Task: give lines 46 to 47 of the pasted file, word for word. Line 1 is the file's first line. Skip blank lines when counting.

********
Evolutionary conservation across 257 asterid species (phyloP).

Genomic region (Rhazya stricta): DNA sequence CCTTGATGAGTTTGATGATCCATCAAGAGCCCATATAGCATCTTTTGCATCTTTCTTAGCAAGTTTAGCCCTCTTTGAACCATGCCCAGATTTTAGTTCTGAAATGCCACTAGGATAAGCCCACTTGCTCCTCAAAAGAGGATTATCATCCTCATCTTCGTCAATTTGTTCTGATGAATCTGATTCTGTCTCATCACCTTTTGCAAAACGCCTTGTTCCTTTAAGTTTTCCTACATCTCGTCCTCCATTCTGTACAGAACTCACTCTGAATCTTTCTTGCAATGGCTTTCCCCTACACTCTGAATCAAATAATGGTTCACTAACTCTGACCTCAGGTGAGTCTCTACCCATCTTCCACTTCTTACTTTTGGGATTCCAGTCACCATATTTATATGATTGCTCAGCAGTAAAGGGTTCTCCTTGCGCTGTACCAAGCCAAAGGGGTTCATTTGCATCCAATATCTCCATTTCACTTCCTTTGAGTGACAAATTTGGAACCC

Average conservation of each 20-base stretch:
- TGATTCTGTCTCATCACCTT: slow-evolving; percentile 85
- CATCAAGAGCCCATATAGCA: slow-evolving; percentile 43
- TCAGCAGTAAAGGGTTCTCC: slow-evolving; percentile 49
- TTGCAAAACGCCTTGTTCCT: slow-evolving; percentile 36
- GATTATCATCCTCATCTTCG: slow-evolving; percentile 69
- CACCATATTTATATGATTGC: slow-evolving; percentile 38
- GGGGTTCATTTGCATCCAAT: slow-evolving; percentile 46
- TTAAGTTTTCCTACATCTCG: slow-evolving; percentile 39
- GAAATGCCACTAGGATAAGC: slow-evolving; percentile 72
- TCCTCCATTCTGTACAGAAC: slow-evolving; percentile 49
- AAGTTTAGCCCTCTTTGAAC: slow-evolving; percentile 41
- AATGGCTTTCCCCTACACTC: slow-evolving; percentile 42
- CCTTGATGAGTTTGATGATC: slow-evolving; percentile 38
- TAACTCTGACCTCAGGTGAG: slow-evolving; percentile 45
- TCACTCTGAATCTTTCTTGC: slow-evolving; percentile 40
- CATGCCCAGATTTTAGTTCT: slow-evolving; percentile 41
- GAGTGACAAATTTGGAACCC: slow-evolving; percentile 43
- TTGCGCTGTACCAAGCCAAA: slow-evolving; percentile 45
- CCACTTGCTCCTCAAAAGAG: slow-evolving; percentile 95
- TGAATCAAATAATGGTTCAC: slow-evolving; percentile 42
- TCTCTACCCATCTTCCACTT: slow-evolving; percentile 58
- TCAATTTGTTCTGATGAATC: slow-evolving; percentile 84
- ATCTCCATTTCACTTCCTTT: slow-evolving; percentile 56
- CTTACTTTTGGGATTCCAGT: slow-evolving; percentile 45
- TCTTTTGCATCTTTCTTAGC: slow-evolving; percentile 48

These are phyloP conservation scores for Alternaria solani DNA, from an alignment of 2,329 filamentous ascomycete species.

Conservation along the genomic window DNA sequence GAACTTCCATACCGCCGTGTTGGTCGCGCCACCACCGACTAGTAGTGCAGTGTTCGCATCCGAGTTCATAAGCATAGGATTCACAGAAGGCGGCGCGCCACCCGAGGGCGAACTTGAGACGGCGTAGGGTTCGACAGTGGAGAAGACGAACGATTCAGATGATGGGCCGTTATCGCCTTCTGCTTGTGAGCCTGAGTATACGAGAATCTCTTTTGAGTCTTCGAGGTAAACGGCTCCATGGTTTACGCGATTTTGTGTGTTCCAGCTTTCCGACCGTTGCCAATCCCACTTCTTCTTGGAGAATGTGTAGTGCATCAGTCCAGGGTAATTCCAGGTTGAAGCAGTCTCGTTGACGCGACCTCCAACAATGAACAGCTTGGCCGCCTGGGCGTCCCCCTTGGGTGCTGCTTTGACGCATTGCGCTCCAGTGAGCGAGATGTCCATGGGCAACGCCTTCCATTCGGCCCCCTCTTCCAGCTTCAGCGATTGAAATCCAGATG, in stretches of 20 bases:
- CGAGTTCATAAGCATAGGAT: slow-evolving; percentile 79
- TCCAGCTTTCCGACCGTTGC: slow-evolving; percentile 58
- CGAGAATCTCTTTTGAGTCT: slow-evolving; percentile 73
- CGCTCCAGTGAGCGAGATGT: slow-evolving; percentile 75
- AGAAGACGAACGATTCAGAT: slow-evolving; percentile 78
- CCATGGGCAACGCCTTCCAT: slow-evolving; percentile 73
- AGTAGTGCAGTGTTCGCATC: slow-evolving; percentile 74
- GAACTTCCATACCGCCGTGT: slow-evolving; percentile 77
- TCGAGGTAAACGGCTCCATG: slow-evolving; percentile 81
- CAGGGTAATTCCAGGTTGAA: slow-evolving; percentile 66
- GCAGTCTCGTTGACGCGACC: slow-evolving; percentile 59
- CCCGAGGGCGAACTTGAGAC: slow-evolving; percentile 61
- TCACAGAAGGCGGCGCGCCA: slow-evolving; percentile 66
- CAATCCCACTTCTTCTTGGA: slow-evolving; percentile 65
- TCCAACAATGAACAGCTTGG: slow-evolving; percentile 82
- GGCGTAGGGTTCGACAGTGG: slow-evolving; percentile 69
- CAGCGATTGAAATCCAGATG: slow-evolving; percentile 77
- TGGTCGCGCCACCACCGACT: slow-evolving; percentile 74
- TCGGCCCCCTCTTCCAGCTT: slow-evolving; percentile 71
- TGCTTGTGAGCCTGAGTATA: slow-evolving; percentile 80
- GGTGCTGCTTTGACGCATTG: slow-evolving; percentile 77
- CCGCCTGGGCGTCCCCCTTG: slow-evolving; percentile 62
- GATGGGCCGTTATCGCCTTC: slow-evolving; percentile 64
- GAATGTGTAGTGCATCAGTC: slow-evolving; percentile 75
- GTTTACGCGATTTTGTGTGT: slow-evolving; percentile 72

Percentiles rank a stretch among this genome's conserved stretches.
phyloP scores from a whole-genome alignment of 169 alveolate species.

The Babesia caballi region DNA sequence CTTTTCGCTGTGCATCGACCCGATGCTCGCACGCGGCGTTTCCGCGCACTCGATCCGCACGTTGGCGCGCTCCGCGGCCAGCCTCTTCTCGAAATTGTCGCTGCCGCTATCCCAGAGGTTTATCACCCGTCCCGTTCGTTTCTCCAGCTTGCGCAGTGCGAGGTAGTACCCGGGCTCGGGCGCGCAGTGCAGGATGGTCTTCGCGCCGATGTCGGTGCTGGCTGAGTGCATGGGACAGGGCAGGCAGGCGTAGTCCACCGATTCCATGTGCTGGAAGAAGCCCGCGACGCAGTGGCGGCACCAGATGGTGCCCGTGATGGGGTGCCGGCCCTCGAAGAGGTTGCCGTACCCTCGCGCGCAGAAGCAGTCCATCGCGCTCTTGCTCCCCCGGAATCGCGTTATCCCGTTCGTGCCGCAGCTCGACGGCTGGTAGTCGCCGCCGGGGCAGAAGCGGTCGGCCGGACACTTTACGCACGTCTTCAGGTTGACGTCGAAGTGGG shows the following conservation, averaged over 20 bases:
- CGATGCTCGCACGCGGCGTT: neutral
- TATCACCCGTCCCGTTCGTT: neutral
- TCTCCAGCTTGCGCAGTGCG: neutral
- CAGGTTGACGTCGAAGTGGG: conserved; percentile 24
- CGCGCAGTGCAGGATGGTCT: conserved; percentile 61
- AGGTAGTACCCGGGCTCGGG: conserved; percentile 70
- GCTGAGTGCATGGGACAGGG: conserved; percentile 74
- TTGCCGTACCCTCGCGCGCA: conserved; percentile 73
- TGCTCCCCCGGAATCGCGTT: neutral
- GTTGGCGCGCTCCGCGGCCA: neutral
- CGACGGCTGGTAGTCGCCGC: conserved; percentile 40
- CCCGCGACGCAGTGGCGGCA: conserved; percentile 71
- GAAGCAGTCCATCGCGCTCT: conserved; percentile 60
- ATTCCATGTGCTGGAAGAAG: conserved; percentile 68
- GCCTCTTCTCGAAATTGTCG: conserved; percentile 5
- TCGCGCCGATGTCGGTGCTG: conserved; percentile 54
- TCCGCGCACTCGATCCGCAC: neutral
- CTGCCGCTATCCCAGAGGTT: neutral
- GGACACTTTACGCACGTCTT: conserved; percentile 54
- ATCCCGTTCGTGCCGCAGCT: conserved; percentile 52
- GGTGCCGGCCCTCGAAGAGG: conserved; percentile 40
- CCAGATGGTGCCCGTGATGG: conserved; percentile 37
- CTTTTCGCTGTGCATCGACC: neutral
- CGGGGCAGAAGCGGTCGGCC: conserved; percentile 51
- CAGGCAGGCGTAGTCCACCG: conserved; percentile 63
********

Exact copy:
- GGCGTAGGGTTCGACAGTGG: slow-evolving; percentile 69
- CAGCGATTGAAATCCAGATG: slow-evolving; percentile 77